Understanding 4K Technology
Manufacturers are always looking for ways to improve their products, especially in the field of technology. With display reso...
Manufacturers are always looking for ways to improve their products, especially in the field of technology. With display resolutions, cables, discs and 3D technology being revamped and reworked, TV displays are becoming more detailed, lifelike and visually appealing. Ultra HD-4K technology makes use of higher pixel density, larger screens and the human eyes’ visual acuity to create a more detailed, in-depth image on display screens.
This white paper is a companion piece to CEDIA’s consumer-oriented “What is Ultra High Definition and Why Does it Matter?” (see below) and will focus on what Ultra HD-4K technology is in greater detail, examine where the technology is heading and discuss what this means for CEDIA members.
This white paper is free to CEDIA members, and costs £5.99 for non-members.
What is Ultra High Definition and Why Does it Matter? (for Consumers)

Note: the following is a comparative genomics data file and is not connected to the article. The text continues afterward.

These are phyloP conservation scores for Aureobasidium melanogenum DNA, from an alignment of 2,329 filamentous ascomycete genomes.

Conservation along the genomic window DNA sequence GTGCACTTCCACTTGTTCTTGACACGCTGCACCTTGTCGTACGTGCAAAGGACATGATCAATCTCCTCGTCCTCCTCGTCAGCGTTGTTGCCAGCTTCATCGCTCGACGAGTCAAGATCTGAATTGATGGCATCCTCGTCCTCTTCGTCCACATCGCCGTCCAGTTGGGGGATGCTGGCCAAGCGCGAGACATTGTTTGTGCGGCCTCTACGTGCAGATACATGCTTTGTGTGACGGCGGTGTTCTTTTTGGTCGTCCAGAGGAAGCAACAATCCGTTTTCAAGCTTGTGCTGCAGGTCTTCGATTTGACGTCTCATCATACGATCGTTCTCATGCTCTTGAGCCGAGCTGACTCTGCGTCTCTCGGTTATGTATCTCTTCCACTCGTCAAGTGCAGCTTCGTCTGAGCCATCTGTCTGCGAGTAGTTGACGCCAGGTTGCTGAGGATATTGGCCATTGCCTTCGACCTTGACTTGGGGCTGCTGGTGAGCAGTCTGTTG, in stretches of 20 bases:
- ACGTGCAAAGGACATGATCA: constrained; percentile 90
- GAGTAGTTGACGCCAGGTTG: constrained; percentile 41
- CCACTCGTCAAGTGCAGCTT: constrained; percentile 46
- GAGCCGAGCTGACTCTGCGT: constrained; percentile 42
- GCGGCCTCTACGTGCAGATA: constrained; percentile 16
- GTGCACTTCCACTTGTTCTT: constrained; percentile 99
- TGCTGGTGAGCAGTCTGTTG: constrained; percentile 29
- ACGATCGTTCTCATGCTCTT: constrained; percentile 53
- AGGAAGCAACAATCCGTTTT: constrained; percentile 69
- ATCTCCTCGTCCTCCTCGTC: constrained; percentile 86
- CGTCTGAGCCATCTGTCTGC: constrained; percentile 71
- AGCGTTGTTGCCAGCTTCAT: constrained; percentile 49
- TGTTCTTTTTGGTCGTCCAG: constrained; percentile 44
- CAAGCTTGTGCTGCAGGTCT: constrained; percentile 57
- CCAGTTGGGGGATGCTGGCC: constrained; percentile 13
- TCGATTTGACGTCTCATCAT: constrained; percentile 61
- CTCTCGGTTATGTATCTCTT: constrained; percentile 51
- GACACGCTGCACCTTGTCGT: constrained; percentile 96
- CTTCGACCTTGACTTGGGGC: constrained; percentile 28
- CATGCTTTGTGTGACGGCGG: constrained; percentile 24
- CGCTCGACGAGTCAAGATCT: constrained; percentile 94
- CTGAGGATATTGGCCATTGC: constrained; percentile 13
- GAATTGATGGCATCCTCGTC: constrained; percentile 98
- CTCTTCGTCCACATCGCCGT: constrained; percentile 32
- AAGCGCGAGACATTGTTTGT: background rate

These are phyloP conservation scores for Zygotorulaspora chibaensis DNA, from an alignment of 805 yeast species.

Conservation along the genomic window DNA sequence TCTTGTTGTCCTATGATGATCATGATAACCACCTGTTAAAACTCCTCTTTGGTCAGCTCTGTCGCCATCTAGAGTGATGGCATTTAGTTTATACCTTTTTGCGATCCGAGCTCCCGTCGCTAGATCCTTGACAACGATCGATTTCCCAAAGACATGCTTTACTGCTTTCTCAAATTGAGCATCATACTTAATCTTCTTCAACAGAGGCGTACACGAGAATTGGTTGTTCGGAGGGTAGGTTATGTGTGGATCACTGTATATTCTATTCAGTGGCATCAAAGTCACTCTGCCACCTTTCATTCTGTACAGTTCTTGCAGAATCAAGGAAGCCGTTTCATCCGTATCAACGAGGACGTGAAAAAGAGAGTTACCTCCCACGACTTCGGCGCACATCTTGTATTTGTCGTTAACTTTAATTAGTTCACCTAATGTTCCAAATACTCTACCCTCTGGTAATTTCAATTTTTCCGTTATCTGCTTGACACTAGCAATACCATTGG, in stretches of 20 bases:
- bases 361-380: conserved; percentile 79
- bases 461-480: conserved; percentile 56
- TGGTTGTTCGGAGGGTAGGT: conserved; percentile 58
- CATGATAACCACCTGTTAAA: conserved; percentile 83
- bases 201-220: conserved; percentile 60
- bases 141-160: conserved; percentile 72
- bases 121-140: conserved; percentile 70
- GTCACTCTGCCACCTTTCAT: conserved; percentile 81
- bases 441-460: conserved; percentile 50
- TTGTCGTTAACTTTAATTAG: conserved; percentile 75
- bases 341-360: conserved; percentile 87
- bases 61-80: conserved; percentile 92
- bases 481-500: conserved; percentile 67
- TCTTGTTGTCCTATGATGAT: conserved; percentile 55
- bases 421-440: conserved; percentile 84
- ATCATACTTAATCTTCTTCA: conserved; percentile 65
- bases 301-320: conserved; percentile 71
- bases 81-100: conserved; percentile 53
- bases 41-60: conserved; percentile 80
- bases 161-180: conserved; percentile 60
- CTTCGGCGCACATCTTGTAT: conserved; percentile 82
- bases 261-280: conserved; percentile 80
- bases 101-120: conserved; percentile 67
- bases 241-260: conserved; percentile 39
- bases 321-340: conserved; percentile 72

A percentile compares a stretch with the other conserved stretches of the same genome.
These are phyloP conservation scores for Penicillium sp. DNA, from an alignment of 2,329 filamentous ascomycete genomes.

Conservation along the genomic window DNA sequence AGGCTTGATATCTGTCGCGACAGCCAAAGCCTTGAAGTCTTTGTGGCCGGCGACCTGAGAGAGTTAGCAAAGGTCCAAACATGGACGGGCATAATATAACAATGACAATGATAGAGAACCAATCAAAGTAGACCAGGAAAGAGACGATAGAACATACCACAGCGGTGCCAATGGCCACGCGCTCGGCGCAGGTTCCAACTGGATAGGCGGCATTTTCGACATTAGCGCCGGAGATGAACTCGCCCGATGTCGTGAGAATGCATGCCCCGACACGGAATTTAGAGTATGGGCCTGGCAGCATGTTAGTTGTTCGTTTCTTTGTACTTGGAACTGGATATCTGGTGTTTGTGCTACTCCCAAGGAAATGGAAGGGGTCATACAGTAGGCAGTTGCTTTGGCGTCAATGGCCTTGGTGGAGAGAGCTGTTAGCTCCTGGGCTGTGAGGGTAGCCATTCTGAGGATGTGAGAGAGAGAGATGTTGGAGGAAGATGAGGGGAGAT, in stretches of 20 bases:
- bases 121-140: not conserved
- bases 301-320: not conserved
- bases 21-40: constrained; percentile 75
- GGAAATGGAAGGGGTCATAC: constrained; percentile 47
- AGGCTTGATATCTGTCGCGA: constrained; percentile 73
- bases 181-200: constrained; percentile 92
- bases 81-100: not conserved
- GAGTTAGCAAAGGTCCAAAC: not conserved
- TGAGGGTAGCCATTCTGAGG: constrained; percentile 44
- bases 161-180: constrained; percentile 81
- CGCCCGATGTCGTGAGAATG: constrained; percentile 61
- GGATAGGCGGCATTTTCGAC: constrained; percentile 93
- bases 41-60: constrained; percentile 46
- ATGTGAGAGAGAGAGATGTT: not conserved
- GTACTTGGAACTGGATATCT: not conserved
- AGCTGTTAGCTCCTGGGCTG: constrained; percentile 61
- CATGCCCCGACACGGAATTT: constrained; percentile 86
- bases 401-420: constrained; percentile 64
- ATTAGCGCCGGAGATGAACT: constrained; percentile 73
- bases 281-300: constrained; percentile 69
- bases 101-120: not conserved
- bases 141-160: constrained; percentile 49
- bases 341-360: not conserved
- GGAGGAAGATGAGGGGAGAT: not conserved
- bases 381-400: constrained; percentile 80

The term “high definition” is a now-ubiquitous phrase which took the consumer electronics world by storm in the late ‘90s and early ‘2000s when the digital transition began and televisions moved away from analog and towards digital. These days, a new term is emerging: “Ultra High Definition” or “Ultra HD.” But for many home viewers who have only recently adopted HDTV and grown accustomed to the superior picture quality, the features and advantages of Ultra HD might still be a mystery.
To begin with, this paper will first address the terminology associated with this technology. There have been many terms used and can cause some confusion even for the technology enthusiast. Terms such as “ultra high definition,” “UHD,” “UHDTV” and “4K” are all flooding the market. CEA recently determined that “Ultra HD” should be the term used by the industry when referring to 4K and 8K resolution and will be used in this white paper.